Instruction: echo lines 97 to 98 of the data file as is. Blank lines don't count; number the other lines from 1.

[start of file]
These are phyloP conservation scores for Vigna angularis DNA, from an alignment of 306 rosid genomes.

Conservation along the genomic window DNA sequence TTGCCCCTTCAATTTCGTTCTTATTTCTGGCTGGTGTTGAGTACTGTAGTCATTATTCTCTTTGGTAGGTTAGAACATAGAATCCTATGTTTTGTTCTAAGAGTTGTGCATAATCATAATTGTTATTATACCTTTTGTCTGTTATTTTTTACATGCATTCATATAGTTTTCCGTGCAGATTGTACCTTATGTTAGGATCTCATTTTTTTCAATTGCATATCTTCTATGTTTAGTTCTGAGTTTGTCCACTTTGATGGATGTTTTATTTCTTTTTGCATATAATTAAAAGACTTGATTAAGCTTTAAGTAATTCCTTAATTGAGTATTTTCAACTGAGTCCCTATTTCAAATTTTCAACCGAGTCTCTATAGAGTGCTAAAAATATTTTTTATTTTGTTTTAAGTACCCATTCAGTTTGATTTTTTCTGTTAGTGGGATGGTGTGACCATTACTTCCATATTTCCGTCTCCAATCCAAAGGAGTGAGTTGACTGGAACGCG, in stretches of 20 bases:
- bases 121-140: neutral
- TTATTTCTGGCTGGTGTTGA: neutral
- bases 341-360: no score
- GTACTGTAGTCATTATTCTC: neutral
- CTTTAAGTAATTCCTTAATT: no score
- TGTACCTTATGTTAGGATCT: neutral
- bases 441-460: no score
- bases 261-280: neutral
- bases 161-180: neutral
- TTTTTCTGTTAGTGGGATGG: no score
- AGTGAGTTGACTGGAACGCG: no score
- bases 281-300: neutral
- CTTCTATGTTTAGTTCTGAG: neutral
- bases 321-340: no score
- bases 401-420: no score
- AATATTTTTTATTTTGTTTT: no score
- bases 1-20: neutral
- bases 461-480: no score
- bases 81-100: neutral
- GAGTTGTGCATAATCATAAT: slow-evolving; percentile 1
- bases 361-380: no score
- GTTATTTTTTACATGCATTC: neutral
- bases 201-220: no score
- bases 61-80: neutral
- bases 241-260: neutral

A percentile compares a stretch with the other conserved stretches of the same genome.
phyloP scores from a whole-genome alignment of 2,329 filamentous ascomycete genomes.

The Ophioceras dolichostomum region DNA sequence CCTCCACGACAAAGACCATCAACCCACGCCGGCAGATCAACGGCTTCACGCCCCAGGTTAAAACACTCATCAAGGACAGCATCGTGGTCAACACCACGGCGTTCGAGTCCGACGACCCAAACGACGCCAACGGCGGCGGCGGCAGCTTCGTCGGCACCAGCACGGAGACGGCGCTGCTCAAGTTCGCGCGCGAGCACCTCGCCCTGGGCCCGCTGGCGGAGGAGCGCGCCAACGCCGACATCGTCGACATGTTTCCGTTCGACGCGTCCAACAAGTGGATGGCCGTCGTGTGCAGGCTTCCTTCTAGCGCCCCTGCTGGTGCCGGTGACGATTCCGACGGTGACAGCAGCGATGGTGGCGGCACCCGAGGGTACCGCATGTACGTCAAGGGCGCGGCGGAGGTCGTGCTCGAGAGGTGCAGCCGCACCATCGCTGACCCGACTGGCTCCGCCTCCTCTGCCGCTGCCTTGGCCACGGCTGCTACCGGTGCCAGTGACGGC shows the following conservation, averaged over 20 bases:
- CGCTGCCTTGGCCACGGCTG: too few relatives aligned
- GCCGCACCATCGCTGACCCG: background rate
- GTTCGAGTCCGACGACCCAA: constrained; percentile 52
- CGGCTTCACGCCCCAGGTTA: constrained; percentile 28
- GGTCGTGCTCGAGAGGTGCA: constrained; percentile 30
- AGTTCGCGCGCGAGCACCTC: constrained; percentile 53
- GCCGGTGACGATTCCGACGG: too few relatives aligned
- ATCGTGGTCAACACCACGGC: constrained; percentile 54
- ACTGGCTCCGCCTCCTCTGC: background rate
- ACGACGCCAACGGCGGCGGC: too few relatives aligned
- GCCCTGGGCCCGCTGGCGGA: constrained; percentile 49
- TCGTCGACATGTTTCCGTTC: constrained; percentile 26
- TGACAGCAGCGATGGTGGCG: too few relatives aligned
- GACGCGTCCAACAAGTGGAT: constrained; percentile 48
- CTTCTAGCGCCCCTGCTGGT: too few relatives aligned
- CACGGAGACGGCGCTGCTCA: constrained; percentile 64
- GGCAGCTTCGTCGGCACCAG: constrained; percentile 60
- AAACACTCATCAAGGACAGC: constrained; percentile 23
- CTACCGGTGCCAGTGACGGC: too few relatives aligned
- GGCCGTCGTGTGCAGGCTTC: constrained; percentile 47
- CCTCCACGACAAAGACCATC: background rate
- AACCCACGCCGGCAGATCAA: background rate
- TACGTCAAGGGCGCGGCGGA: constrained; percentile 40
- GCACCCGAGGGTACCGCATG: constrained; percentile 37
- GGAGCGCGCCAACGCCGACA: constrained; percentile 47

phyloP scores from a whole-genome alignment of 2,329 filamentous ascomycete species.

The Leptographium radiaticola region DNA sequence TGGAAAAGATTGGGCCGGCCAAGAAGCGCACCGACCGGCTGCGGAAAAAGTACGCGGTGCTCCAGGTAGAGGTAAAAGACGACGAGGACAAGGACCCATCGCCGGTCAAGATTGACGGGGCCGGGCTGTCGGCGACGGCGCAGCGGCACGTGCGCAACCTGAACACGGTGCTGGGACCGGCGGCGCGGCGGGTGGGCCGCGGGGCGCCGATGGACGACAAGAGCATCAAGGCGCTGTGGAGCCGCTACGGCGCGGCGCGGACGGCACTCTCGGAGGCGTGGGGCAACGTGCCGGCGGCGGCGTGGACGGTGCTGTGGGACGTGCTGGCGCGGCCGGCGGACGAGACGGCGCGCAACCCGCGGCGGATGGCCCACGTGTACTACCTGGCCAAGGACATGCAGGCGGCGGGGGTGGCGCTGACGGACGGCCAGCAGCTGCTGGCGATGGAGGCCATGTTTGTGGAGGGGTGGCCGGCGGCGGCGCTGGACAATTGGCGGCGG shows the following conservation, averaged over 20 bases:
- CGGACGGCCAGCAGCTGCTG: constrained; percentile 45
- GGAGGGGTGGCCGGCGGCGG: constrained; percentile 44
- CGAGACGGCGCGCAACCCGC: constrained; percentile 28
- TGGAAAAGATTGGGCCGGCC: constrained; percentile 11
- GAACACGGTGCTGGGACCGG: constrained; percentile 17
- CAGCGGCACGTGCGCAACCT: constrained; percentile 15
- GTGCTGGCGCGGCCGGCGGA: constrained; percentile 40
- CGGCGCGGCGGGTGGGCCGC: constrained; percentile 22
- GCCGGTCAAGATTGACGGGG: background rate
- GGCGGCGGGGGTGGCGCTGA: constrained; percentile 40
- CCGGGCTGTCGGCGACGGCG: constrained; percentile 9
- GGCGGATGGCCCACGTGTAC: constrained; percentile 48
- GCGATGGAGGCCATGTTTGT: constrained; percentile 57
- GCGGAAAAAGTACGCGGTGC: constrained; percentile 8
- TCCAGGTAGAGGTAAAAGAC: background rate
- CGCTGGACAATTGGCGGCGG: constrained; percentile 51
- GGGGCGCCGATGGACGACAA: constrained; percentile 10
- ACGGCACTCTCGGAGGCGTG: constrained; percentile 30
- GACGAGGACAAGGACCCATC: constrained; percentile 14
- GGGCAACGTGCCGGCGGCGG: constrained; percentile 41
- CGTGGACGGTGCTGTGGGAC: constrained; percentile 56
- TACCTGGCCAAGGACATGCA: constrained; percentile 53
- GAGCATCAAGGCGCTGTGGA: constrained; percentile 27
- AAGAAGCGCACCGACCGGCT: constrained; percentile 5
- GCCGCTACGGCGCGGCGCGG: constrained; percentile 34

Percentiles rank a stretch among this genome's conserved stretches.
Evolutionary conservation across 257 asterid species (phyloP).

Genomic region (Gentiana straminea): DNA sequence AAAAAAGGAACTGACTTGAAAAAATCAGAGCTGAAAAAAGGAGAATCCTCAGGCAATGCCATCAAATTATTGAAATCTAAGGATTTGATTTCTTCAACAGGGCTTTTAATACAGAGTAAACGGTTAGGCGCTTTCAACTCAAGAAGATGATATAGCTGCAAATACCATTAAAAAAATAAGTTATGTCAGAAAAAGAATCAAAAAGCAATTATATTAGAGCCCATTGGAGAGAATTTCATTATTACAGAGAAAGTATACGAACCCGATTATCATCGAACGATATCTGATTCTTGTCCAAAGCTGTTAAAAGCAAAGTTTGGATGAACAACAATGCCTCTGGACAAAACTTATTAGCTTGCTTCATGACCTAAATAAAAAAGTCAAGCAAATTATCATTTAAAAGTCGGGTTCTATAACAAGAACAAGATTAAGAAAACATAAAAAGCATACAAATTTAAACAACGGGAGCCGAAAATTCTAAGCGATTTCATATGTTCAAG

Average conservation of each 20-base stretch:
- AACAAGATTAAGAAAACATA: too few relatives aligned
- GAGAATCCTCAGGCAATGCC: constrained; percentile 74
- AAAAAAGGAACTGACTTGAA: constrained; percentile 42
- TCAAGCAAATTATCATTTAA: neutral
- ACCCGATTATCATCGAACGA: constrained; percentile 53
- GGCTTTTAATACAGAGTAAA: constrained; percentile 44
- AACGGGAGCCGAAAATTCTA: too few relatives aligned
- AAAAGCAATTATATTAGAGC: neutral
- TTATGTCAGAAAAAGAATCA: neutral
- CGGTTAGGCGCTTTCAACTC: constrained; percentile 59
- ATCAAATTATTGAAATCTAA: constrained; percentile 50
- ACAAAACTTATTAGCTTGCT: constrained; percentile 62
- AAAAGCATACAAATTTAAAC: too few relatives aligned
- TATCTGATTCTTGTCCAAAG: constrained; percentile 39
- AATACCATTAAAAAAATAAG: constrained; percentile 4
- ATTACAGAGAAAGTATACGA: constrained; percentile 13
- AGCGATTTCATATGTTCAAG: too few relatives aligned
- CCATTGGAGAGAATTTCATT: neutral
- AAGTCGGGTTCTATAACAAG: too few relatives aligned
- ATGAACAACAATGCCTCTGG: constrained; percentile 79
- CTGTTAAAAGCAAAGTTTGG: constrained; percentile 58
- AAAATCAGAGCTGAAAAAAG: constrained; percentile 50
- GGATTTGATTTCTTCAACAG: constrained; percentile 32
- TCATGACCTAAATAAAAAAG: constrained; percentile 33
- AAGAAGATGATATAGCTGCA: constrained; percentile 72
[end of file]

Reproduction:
- ATCAAATTATTGAAATCTAA: constrained; percentile 50
- ACAAAACTTATTAGCTTGCT: constrained; percentile 62